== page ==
Make sense of WordPress core load

WordPress functionality is usually taken for granted (as it should be), but that makes a little obscure how do you actually get that loaded and ready to use. I felt for a while that I needed better grasp on core load process. Recently I have wandered on WP include stack illustration by Andy Skelton and liked the concept.

On other hand I felt it omitted some parts I am interested in. Since my last query functions chart was quite a success, I decided to try to chart one for loading process.

This is by no means exhaustive (no image could contain that much). Instead I have tried to focus on important stages, differences between front- and back-end, as well as highly important load of extensions (plugins and theme).

WordPress core load

Still turned out a little crowded, but sure beats digging for order of those important hooks in source every time.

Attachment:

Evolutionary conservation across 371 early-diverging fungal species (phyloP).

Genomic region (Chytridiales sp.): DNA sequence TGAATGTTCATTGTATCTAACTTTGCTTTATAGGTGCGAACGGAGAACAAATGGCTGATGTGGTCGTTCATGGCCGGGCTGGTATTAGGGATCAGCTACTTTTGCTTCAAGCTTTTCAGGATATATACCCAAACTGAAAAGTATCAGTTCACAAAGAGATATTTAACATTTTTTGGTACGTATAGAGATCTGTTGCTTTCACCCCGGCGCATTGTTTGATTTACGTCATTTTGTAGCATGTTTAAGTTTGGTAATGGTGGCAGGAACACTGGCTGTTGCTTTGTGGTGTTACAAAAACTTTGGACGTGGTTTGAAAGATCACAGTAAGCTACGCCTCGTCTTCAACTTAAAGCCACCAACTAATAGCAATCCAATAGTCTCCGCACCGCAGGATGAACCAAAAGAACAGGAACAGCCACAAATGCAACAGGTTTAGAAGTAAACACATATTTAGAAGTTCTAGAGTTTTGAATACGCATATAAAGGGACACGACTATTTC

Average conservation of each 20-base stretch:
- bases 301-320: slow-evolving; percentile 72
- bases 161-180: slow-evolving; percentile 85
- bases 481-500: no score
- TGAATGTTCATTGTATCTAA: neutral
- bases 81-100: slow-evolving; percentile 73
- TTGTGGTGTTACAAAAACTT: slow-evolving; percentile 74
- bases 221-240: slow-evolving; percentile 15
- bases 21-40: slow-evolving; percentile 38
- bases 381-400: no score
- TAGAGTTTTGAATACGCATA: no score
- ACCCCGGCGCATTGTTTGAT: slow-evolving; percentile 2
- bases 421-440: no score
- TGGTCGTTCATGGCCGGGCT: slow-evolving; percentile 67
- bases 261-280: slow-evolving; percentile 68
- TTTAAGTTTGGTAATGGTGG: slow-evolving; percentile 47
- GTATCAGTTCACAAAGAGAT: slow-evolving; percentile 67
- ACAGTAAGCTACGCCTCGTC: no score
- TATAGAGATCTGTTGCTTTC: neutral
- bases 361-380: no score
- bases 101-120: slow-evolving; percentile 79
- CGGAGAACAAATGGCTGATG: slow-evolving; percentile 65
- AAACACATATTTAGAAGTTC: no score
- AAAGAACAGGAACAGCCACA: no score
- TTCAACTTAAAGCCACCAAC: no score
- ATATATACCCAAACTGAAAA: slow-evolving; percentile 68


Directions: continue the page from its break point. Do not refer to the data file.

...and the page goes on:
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6 Comments

  • I like how wp-load and admin_init span columns. Clever!

  • @Andy Skelton

    Yeah, turned out nice. I started on front-end alone, but really wanted to differentiate it with admin and Ajax so they crawled from the side soon.

  • Very nice. I find anything that helps me remember the order of actions is great. I also like the inclusion of the “bubbles” letting you know what is safe.

  • @Zack

    Yep, load process is quite rich with hooks, but very few of these should normally be used. Doing stuff before init and trying to use conditionals before template_redirect are very common mistakes.

  • Hey Rarst, do you mind if I copy the WP Core Load image and display it in the documentation for my WordPress Theme? I think it’ll really help my child theme developers.

    I will credit you by saying it was “Created by Rarst”.

    – Jim

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